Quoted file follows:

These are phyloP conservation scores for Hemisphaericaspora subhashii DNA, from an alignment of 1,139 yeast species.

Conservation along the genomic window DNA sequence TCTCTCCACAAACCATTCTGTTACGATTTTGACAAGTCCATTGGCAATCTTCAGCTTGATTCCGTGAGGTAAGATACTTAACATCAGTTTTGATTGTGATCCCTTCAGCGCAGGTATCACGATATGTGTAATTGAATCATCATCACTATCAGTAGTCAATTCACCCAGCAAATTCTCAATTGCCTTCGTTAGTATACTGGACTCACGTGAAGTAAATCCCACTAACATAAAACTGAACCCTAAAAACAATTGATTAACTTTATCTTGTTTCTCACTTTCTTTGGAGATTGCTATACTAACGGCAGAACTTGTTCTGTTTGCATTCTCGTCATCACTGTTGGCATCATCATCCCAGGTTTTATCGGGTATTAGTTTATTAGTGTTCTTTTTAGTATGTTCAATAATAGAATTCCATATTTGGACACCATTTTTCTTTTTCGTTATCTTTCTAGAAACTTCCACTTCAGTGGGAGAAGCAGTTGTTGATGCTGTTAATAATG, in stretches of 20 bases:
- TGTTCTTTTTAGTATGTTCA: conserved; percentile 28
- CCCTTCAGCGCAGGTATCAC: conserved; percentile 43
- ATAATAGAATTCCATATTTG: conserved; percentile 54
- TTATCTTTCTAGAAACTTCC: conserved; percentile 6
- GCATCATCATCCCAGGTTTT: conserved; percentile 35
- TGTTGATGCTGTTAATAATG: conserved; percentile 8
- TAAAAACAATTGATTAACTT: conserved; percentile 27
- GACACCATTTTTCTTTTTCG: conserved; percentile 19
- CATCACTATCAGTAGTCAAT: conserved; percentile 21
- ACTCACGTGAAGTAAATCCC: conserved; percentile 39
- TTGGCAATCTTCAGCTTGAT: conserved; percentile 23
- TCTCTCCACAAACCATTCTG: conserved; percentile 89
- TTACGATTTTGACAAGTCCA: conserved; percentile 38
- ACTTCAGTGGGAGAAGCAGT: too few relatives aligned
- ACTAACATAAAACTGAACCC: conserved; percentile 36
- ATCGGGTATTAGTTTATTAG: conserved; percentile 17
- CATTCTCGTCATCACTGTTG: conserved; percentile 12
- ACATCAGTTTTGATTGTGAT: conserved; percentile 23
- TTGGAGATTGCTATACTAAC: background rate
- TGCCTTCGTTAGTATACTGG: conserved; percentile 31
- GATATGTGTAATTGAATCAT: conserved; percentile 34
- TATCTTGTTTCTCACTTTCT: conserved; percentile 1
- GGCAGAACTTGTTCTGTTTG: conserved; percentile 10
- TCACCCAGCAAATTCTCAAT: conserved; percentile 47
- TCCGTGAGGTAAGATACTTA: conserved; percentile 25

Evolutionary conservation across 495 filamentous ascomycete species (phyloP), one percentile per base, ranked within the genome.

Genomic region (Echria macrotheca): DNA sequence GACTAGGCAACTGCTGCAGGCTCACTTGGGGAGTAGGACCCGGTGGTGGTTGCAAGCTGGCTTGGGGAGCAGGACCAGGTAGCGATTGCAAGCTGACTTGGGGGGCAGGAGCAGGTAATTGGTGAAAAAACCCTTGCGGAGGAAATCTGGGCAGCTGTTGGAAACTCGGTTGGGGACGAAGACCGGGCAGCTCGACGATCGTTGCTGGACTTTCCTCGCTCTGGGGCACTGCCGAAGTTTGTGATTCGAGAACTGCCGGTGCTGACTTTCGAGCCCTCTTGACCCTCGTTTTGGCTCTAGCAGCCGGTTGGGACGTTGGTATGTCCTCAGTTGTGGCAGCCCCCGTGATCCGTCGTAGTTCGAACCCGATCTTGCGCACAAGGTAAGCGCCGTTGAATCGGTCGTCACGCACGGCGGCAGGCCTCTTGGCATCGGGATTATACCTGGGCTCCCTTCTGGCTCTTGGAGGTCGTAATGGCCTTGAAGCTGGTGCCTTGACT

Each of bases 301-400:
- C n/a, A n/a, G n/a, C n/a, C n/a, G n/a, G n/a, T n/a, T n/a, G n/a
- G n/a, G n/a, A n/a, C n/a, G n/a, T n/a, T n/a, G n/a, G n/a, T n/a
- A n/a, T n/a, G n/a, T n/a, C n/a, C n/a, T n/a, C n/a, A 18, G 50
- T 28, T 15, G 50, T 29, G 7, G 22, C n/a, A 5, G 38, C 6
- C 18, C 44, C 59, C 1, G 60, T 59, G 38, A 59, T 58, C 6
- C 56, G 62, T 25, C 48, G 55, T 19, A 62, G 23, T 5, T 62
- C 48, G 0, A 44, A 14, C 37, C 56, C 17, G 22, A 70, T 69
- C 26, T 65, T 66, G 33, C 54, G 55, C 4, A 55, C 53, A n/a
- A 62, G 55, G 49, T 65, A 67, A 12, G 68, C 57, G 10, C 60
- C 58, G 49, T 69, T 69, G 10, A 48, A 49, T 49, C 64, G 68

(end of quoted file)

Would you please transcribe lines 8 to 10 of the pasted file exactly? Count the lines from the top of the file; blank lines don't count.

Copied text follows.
- TGTTGATGCTGTTAATAATG: conserved; percentile 8
- TAAAAACAATTGATTAACTT: conserved; percentile 27
- GACACCATTTTTCTTTTTCG: conserved; percentile 19